For an introduction to this theme, see Richard Olson, Science Deified and Science Defied: The Historical Significance of Science in Western Culture (Berkeley and Los Angeles: University of California Press, 1982), pp. 160-164; and A. C. Crombie, Medieval and Early Modern Science, 2 vols. (Garden City, New York: Doubleday Anchor Books, Doubleday & Company, Inc, 1959), 1: 15-16.Google Scholar
  62. 62.
    Lardner, Popular Lectures, 1: 103-104.Google Scholar
  63. 63.
    Ibid., 1: 363, italics supplied.Google Scholar
  64. 64.
    Ibid., 1: 119.Google Scholar
  65. 65.
    Dionysius Lardner, The Museum of Science and Art, 12 vols, as 6 (London: Walton and Maberly, 1855–1859).Google Scholar
  66. 66.
    Compare the fate of Jane Marcet’s works as textbooks, M. Susan Lindee, “The American Career of Jane Marcet’s Conversations on Chemistry, 1806-1853, ” Isis 82 (1991): 8-23.Google Scholar
  67. 67.
    Dionysius Lardner, The Handbook of Natural Philosophy and Astronomy (London: [Walton and Maberly,] 1851–1853).Google Scholar
  68. 68.
    Dionysius Lardner, Natural Philosophy for Schools (London, 1857); Animal Physiology for Schools (London: Walton and Maberly, 1858), based on Animal Physics: or, The Body and Its Functions Familiarly Explained (London, 1857); Chemistry for Schools (London, 1859).Google Scholar
  69. 69.
    Dionysius Lardner, The Great Exhibition and London in 1851 (London, 1852). Although I have made a case for Lardner as a scientific man of letters, the Dictionary of National Biography reports that he was also reputed to be the Paris correspondent of the London Daily News. Google Scholar
  70. 70.
    “Obituary—the late Mr. George Chilton, ” Silliman’s American Journal of Arts and Sciences 31 (1836-1837): 421-424; Rita Gottesman, ed., The Arts and Crafts in New York (1938; reprint ed., New York: Da Capo Press, 1970), pp. 384-385.Google Scholar
  71. 71.
    See Deborah Jean Warner, Graceanna Lewis: Scientist and Humanitarian (Washington, D.C.: Smithsonian Institution Press, 1979), pp. 10–11, and her “Science Education for Women in Nineteenth-Century America, ” Isis 69 (1978): 58-67. I am grateful to Ms. Warner for pointing out this material.Google Scholar
  72. 72.
    For an account, see the Joseph Henry Papers, 6: 361-363 and Proceedings of the American Philosophical Society 4 (1843-1847): 83-84, 422.Google Scholar
  73. 73.
    Joseph Henry Papers, 6: 320, 324.Google Scholar
  74. 74.
    For recent work on Nichol and his popular lecturing, see Simon Schaffer, “The Nebular Hypothesis and the Science of Progress, ” in History, Humanity and Evolution: Essays for John C. Greene, ed. James R. Moore (Cambridge: Cambridge University Press, 1989), pp. 131-164, especially p. 150.Google Scholar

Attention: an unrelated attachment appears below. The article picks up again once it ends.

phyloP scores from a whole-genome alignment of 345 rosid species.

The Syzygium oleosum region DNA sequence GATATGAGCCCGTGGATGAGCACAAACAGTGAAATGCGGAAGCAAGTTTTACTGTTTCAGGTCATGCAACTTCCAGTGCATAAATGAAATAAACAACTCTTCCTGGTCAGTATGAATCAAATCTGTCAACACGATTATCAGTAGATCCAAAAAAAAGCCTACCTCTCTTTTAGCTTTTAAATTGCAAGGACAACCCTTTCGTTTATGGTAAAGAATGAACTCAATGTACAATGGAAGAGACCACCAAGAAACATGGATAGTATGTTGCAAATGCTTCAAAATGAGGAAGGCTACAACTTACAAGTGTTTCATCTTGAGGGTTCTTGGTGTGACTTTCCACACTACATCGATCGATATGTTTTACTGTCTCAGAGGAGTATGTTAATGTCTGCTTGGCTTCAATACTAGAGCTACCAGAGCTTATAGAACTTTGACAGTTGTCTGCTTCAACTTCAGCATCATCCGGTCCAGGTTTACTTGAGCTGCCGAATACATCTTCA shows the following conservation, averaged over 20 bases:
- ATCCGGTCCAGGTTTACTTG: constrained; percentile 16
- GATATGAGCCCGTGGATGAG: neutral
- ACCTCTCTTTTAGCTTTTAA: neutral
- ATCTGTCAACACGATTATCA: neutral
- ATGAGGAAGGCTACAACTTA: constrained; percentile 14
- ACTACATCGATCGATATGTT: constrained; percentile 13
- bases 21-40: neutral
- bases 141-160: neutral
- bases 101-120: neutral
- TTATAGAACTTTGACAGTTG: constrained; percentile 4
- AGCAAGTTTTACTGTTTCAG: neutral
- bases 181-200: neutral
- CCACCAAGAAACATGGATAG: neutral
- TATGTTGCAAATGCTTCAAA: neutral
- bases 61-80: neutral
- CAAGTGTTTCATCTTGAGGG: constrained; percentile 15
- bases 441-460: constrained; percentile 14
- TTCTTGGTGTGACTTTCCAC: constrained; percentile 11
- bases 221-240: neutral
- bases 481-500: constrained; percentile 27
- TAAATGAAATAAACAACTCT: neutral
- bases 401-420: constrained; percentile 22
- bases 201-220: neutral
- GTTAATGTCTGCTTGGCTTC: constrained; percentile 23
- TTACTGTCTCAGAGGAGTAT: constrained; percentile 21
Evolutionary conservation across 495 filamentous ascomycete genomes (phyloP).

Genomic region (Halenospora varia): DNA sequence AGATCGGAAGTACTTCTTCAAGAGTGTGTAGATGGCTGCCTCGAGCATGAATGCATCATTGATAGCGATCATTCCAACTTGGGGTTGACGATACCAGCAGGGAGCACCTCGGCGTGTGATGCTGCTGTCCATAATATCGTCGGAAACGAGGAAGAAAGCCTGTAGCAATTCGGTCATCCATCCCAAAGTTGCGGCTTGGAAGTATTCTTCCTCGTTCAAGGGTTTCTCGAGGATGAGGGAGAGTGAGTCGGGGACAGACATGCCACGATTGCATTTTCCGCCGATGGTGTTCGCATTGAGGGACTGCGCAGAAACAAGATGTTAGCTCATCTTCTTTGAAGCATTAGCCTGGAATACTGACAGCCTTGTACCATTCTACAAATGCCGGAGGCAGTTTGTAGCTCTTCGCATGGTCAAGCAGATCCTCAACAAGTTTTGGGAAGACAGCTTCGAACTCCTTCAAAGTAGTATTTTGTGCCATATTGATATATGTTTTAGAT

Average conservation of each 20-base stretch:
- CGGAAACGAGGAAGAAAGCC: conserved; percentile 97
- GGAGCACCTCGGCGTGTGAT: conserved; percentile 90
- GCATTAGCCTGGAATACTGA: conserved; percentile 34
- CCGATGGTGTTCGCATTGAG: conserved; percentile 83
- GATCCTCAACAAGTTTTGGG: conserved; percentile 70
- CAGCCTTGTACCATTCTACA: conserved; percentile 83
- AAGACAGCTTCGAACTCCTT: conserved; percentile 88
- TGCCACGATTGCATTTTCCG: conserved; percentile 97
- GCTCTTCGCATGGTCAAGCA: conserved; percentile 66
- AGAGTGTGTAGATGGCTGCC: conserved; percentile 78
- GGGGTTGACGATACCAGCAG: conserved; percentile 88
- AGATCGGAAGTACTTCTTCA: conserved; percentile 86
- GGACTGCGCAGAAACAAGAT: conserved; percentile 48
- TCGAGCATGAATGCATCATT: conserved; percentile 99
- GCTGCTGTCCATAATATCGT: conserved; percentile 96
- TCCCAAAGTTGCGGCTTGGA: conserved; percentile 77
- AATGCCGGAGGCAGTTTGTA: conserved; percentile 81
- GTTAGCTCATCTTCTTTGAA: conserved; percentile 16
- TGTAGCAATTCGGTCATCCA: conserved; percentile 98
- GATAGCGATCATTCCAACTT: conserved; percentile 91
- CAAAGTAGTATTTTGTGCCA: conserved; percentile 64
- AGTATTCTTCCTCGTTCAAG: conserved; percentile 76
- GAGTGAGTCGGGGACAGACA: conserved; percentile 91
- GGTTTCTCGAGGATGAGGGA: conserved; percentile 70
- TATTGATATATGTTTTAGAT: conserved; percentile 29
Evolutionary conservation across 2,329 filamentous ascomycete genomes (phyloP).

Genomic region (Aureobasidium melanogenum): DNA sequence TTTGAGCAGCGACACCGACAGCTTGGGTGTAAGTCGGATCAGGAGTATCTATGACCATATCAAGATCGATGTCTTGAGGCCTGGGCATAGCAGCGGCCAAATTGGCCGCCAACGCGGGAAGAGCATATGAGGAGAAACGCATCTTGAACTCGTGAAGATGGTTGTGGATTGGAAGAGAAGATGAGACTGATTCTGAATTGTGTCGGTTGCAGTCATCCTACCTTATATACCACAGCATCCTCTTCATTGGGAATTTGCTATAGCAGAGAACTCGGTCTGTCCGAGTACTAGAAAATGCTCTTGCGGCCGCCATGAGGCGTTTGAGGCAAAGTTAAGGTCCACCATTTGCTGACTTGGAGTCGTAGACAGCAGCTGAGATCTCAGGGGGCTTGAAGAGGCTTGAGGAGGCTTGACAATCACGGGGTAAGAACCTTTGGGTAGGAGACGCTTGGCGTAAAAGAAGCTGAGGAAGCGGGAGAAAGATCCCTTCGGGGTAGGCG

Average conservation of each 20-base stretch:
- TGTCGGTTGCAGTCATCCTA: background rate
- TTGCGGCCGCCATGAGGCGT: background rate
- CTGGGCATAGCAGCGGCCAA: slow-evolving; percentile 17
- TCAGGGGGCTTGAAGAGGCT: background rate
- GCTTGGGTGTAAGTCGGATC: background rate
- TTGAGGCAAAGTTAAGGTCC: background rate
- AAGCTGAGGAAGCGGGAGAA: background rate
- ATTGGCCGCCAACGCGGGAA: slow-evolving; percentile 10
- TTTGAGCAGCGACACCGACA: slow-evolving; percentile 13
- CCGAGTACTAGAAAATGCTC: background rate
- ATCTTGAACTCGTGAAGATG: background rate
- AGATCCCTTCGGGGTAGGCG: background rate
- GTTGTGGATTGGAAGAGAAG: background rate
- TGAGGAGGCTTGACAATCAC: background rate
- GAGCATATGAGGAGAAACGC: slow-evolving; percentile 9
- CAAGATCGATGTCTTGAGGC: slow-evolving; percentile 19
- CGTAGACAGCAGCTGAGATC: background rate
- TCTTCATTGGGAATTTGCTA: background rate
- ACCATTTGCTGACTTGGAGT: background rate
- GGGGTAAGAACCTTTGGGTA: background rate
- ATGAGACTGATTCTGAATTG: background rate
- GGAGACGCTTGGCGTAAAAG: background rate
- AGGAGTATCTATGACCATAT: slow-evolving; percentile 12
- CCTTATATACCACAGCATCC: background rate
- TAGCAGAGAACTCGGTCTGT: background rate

75. 75.
    Rossiter, “Silliman and the Lowell Institute, ” p. 609.Google Scholar
  76. 76.
    Arnold H. Guyot, The Earth and Man, trans. C. C. Felton (Boston: Gould and Lincoln; and New York: Sheldon Blackenor and Co., 1856).Google Scholar
  77. 77.
    Schaffer, “Nebular Hypothesis, ” p. 150.Google Scholar
  78. 78.
    Joseph Henry Desk Diary entry for 6 May 1849, Henry Papers, Smithsonian Archives. Much as the Smithsonian bequest was considered an endowment to support American science publishing, so it was considered an endowment for American science lecturing. According to the plans of Robert Dale Owen, who proposed much of the early legislation and was an early active regent of the institution, the Smithsonian was to sponsor lectures on science and useful subjects, and to provide for their publication as tracts. There was an active lecture program prior to the Civil War, but the lectures paid relatively little. Furthermore, only some of the lectures were published, and those as part of the annual report of the Smithsonian to Congress. The program declined after the war. For Owen’s plans, see the bills he sponsored in the House of Representatives in William Jones Rhees, comp. and ed., The Smithsonian Institution: Documents Relative to Its Origin and History, 2 vols, continuously paginated, Smithsonian Miscellaneous Collections, vols. 42 and 43 (Washington: Government Printing Office, 1901), pp. 322-330;, and the report he wrote as regent on the initial organization of the institution, First Report of the Committee on Organization (Washington, D.C.: [Smithsonian Institution,] 1847).Google Scholar
  79. 79.
    Macready also saw Lardner speak on great men of the day, but this was clearly a sideline.Google Scholar
  80. 80.
    Consider the remarks of a young lawyer in New York City: “I have read with great interest Sir David Brewsters article in the last North British Review [reviewing Humboldt’s Cosmos]. I think he has the faculty of writing on scientific subjects for the public in a greater degree than any one I ever read. Almost every one else takes too much for granted—(I mean, that his readers know more than they really do)—while he adopts the lawyers rule for a jury and ‘explains every thing.’” Henry M. Alexander to Joseph Henry, 9 January 1846, Henry Papers, Smithsonian Archives, printed in Joseph Henry Papers, 6: 364-368, quotation on p. 365.Google Scholar
  81. 81.
    According to the biographical account in the Dictionary of National Biography, Brewster gave up the ministry because of poor speaking ability.Google Scholar
  82. 82.
    On earlier attempts to reach this audience, and especially their children, and the influence of the Lockean tradition of general education in science, see James A. Secord, “Newton in the Nursery: Tom Telescope and the Philosophy of Tops and Balls, 1761-1838, ” History of Science 23 (1985): 127-151.Google Scholar